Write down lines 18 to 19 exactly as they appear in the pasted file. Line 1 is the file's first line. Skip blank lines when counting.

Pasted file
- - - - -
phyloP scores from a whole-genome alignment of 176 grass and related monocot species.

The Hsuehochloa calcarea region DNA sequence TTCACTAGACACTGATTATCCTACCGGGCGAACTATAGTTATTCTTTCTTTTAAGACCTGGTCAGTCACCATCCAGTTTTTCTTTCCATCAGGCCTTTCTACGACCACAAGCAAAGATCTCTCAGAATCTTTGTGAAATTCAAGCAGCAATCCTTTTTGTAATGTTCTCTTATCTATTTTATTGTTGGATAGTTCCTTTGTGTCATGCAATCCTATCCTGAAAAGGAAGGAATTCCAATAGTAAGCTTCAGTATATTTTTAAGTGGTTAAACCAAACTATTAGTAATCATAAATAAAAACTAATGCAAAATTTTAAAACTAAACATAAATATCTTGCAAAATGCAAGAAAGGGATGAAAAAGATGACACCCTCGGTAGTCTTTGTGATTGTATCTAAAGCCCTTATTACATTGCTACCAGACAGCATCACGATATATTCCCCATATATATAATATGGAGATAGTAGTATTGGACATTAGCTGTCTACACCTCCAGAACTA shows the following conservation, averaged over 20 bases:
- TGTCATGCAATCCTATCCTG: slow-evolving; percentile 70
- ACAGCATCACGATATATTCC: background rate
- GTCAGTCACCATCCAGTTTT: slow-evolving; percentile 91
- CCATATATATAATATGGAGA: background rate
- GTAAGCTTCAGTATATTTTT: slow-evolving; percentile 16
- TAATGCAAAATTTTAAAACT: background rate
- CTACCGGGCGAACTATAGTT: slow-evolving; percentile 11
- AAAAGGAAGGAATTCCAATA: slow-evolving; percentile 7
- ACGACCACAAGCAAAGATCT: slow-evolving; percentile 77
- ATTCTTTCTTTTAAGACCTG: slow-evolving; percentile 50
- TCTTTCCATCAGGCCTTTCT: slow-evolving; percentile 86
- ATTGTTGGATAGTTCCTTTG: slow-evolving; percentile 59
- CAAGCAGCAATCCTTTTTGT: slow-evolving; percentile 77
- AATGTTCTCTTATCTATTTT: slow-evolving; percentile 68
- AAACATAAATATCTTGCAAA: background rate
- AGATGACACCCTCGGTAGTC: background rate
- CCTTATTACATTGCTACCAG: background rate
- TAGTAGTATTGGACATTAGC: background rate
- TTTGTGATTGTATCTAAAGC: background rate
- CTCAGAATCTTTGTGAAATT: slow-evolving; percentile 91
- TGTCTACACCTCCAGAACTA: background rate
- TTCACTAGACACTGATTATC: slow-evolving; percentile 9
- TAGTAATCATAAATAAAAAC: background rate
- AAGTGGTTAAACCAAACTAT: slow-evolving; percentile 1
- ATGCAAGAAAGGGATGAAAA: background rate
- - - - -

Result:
- AGATGACACCCTCGGTAGTC: background rate
- CCTTATTACATTGCTACCAG: background rate